Lonely Planet Writer

Instagram's latest hotspot is...a waste dump in Siberia

Instagram’s latest influencer hotspot isn’t a remote Caribbean island boasting crystal-clear cerulean seas, though you’d be forgiven for mistaking the two. 

Novosibirsk energy plant's ash dump site
A chemical waste dump in Siberia is drawing Instagrammers galore. Image by ROSTISLAV NETISOV/AFP/Getty Images

It has all the makings of an idyllic oceanfront paradise, but the cheekily nicknamed “Maldives of Novosibirsk” is actually a chemical waste dump in Siberia – and people are flocking there in droves. 

A travel shoot on the shores of a man-made chemical dump.
The coal-ash dump takes its vibrant turquoise shade from deposits of calcium salts and metal oxides. Image by ROSTISLAV NETISOV/AFP/Getty Images

Even though, as the New York Times reports, “that irresistible blue hue is not the color of pristine waters reflecting off the sky, but rather the deposits of calcium salts and metal oxides,” visitors to the lake aren’t afraid to show a little skin, from strategically covered nudes to scantily clad sunbathers to bare-legged paddleboarders, not to mention the brave souls who ventured out onto the water in inflatable unicorn floats. One couple even staged a (fully clothed) newlywed photo shoot by the water’s edge.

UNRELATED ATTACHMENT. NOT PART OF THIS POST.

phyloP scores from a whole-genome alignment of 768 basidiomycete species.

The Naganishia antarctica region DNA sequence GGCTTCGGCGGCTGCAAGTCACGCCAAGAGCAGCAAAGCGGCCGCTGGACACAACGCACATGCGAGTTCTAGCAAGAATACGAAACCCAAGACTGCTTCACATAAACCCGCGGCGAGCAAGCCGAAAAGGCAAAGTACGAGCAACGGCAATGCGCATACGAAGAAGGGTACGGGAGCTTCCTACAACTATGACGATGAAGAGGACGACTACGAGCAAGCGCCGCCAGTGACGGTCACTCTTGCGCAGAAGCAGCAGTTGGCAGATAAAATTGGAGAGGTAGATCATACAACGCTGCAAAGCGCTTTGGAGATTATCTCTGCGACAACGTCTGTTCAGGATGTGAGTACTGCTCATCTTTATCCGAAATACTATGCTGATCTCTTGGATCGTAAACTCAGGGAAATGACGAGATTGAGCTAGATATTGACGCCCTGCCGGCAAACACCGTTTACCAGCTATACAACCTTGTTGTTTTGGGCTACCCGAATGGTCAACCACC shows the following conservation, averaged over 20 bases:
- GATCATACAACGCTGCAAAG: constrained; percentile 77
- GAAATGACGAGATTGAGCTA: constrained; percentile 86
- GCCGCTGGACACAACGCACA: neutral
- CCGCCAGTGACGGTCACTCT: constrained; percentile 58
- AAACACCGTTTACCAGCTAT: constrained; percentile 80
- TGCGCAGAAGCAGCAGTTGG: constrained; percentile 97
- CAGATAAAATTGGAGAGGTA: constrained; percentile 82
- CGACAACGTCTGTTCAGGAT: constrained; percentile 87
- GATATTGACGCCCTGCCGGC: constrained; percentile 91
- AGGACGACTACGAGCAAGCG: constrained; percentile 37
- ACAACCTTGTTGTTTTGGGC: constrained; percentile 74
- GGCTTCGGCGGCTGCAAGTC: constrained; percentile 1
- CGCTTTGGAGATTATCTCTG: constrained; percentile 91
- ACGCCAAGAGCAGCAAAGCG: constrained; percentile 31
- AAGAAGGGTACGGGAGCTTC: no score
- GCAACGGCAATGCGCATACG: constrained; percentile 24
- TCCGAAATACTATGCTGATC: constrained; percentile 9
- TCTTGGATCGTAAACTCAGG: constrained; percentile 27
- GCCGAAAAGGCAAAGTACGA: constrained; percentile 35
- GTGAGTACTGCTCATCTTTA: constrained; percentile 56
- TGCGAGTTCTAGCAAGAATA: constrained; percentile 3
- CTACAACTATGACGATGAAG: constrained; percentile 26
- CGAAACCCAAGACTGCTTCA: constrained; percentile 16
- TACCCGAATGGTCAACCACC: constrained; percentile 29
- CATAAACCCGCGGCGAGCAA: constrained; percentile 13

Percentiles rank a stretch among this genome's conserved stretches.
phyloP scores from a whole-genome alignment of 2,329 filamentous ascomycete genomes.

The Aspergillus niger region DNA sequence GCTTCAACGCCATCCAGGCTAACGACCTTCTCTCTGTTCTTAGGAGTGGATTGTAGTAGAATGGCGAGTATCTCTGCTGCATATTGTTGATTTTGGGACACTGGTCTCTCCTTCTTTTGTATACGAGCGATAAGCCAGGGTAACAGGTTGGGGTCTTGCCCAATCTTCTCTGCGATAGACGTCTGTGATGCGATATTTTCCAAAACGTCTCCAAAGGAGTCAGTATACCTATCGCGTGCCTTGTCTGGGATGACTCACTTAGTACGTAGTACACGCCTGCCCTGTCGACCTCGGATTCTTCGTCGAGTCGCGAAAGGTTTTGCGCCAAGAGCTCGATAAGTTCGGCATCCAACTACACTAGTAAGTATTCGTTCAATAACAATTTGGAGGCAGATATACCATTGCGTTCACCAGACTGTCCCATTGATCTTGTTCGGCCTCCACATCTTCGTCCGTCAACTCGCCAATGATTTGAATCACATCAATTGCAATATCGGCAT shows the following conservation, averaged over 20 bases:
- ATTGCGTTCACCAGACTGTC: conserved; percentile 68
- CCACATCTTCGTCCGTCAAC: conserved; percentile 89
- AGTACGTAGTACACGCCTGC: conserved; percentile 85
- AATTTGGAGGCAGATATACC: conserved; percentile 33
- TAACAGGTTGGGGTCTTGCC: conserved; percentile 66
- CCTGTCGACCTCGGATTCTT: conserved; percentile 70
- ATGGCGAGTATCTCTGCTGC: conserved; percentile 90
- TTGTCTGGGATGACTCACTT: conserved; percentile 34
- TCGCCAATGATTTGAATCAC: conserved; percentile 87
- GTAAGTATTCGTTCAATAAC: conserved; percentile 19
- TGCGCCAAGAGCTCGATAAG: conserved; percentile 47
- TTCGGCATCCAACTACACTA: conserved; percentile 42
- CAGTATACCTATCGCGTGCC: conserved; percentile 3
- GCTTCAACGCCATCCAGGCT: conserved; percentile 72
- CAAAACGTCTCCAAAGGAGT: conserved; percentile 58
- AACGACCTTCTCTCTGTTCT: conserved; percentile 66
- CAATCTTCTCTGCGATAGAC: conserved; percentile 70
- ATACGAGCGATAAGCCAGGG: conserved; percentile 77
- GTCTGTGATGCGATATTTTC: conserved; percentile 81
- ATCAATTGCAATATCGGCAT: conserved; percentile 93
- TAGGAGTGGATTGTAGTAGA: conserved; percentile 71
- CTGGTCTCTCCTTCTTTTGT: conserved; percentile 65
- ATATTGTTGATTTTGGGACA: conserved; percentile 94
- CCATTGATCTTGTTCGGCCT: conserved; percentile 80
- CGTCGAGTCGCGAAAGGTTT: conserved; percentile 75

Man takes selfie by Siberian chemical waste dump.
The coal-ash dump has gotten so popular that its operator had to warn selfie-hunters not to fall in. Image by ROSTISLAV NETISOV/AFP/Getty Images

Located in southern Russia, just outside of the industrial city of Novosibirsk, the power plant has proved so popular in recent weeks that its operator has had to release a statement warning of its hazards. Stressing that the dump itself has normal levels of radiation and therefore isn’t poisonous, the company nevertheless noted that swimming is prohibited – the water has a high alkaline content because of the coal ash that’s disposed of there, which could cause an allergic reaction, and the bottom of the reservoir is so muddy that it’s almost impossible to get out of it alone. “We strongly ask that while hunting for selfies you don’t fall in the ash dump!” the Times translates from the Russian-language post. 

One user, whose image features a man on a unicorn float leaving a trail of fuchsia, orange, and purple fumes in his wake, ponders the chances of HBO shooting a film on the lake, or Netflix featuring it in a new season of Black Mirror. Maybe even “We are children of #chernobyl?” he wonders with an eye-roll emoji.